Make To Order (MTO)

What does ‘Make To Order – MTO’ mean

Make to order (MTO) is a business production strategy that typically allows consumers to purchase products that are customized to their specifications. The make to order (MTO) strategy only manufactures the end product once the customer places the order, creating additional wait time for the consumer to receive the product but allowing for more flexible customization compared to purchasing directly from retailers’ shelves.

Explaining ‘Make To Order – MTO’

The make to order (MTO) strategy relieves the problems of excessive inventory that is common with the traditional make to stock (MTS) strategy.

Dell Computers is an example of a business that uses the MTO production strategy wherein customers can order a fully customized computer online and receive it in a couple of weeks.

Known as Made to Order or Build To Order

Make to order, also referred to as build to order (BTO) or made to order (MTO), is a manufacturing process in which the production of an item begins only after a confirmed customer order is received. This type of manufacturing strategy is referred to as a pull-type supply chain operation because products are only made when there is a firm customer demand. This pull-type production model is employed by the assembly industry where the quantity needed to be produced per product specification is one or only a few. This includes specialized industries such as construction, aircraft and vessel production, bridges, and so on. MTO is also appropriate for highly configured products such as computer servers, automobiles, bicycles or products that are very expensive to keep inventory.

The Advantage

The main advantage of the MTO system is being able to fulfill an order with the exact product specification required by the customer. Sales discounts and finished good inventory is also reduced and stock obsolescence is managed. However, for an MTO system to succeed, it should be coupled with proactive demand management. It should also be considered that the MTO system is not appropriate for all types of products.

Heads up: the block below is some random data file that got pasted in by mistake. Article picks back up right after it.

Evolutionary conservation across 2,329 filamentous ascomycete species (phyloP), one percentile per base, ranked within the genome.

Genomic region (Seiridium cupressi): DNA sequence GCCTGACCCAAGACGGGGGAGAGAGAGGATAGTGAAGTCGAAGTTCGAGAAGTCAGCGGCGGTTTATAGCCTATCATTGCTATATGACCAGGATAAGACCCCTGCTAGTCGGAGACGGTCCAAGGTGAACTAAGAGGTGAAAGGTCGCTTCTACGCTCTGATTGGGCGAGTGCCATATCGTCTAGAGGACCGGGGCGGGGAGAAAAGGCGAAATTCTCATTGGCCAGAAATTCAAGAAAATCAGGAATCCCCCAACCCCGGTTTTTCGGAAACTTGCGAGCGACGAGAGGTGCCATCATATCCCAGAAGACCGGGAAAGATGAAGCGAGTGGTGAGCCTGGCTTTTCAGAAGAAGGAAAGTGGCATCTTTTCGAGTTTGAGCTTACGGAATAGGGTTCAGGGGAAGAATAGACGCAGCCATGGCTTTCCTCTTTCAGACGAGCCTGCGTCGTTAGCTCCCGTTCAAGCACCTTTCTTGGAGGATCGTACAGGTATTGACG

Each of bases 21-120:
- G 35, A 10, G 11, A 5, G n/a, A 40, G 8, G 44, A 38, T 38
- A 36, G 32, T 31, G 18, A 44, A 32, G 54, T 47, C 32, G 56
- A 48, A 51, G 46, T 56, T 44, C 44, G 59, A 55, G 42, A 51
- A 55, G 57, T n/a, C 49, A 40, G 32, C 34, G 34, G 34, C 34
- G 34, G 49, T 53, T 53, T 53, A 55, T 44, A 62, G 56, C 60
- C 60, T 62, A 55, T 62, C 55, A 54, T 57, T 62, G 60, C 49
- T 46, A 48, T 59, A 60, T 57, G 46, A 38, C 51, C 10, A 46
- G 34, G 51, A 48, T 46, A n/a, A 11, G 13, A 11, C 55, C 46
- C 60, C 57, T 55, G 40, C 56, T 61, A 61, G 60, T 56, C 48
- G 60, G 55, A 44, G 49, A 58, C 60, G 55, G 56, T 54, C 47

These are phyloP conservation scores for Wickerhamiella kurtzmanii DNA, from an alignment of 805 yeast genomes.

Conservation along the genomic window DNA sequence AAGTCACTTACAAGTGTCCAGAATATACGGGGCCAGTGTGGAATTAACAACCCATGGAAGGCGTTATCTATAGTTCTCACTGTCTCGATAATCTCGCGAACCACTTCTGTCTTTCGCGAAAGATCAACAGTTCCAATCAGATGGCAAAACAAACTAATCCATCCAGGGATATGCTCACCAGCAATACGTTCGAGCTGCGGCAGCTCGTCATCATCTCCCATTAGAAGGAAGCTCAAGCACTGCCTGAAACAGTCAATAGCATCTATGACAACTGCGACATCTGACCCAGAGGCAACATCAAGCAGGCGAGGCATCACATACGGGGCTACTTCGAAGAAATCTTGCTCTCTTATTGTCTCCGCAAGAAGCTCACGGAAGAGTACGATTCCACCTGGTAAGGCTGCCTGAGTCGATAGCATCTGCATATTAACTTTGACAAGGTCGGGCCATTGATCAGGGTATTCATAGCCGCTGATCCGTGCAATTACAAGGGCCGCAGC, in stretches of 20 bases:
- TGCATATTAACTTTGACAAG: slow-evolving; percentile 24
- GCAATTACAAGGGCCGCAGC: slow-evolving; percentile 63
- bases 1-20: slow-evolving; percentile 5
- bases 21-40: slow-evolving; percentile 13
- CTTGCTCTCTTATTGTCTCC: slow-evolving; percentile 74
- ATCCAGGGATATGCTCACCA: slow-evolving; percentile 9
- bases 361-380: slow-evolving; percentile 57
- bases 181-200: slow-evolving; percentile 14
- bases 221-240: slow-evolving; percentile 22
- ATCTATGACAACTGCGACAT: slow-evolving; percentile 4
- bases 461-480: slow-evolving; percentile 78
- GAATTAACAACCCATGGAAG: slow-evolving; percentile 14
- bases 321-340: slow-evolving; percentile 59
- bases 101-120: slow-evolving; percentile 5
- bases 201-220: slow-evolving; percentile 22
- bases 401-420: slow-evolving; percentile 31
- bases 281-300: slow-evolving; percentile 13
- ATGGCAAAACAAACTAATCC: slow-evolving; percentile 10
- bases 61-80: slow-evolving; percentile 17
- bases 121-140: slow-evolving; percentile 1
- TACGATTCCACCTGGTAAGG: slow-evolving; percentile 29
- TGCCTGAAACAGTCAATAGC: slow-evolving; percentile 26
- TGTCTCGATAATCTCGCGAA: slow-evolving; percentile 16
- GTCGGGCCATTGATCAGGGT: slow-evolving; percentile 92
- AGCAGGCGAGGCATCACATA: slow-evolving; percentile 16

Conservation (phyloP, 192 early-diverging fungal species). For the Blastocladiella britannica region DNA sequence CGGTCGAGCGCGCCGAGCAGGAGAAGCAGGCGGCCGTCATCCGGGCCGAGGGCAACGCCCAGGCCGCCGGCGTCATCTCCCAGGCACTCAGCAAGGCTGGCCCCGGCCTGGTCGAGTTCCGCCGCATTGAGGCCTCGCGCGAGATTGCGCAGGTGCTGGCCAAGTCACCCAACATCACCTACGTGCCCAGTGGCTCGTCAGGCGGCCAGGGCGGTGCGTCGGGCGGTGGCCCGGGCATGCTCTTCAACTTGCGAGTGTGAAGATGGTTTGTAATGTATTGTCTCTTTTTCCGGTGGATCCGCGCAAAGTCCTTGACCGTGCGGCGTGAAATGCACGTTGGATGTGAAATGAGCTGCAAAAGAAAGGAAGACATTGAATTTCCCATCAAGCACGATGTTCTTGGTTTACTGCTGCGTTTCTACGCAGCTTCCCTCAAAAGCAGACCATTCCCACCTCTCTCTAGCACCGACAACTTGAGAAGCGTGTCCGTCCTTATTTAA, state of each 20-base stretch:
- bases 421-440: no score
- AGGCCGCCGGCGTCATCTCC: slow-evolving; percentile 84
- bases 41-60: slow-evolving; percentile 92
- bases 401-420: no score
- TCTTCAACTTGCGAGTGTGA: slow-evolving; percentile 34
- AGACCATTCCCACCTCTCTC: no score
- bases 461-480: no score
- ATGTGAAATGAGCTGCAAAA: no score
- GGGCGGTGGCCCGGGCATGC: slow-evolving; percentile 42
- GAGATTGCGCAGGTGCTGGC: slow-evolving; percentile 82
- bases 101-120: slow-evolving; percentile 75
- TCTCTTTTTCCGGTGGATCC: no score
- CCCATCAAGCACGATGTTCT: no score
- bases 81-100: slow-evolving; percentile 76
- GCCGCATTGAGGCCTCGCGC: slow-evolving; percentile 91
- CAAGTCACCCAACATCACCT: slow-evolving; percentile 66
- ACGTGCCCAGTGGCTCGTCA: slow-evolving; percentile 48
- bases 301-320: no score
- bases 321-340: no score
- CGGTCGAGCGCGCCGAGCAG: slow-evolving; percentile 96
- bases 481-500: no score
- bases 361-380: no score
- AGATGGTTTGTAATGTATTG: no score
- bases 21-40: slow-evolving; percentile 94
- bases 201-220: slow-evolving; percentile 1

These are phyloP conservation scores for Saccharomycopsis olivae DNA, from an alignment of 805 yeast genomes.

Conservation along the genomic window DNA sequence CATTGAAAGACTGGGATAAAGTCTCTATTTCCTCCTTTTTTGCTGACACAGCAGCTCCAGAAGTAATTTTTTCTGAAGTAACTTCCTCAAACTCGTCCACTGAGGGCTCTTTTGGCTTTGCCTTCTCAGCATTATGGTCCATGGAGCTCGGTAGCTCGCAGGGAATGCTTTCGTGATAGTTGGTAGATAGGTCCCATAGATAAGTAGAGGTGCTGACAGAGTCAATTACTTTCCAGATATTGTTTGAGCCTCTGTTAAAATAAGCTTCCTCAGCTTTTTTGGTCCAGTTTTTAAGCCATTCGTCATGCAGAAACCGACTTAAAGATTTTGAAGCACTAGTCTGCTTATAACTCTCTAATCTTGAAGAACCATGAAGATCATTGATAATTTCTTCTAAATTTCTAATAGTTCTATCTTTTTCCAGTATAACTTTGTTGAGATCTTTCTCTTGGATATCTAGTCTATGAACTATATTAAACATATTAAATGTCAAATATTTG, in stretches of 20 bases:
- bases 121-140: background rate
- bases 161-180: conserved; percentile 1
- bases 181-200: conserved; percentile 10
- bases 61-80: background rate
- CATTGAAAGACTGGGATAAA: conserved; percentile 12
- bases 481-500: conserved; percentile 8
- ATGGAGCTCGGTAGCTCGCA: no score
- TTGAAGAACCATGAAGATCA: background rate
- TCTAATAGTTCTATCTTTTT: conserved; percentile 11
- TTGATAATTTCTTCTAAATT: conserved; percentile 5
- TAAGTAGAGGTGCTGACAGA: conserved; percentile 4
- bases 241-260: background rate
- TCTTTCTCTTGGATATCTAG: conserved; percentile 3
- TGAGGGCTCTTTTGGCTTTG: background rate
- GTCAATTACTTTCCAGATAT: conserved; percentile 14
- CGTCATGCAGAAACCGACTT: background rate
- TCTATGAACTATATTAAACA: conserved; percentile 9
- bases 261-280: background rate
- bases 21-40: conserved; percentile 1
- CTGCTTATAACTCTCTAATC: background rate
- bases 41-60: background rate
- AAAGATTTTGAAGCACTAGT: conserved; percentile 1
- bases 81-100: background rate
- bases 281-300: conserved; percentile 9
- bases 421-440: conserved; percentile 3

Further Reading

  • Combining make-to-order and make-to-stock inventory policies: an empirical application to a manufacturing SME – [PDF]
  • A profit and loss analysis for make-to-order versus make-to-stock policy—a supply chain case study – [PDF]
  • A review of production planning and control: the applicability of key concepts to the make-to-order industry – [PDF]
  • Make-to-order manufacturing-new approach to management of manufacturing processes – [PDF]
  • Make-to-order, make-to-stock, or delay product differentiation? A common framework for modeling and analysis – [PDF]
  • Integrated model for supplier selection and negotiation in a make-to-order environment – [PDF]
  • Impacts of carbon emission reduction mechanisms on uncertain make-to-order manufacturing – [PDF]
  • Capacity coordination in hybrid make-to-stock/make-to-order production environments – [PDF]
  • Hierarchical production planning and scheduling in make-to-order environments: reaching short and reliable delivery dates – [PDF]
  • Simultaneous production planning of make-to-order (MTO) and make-to-stock (MTS) products using simulation optimization. Case study: Soren Restaurant – [PDF]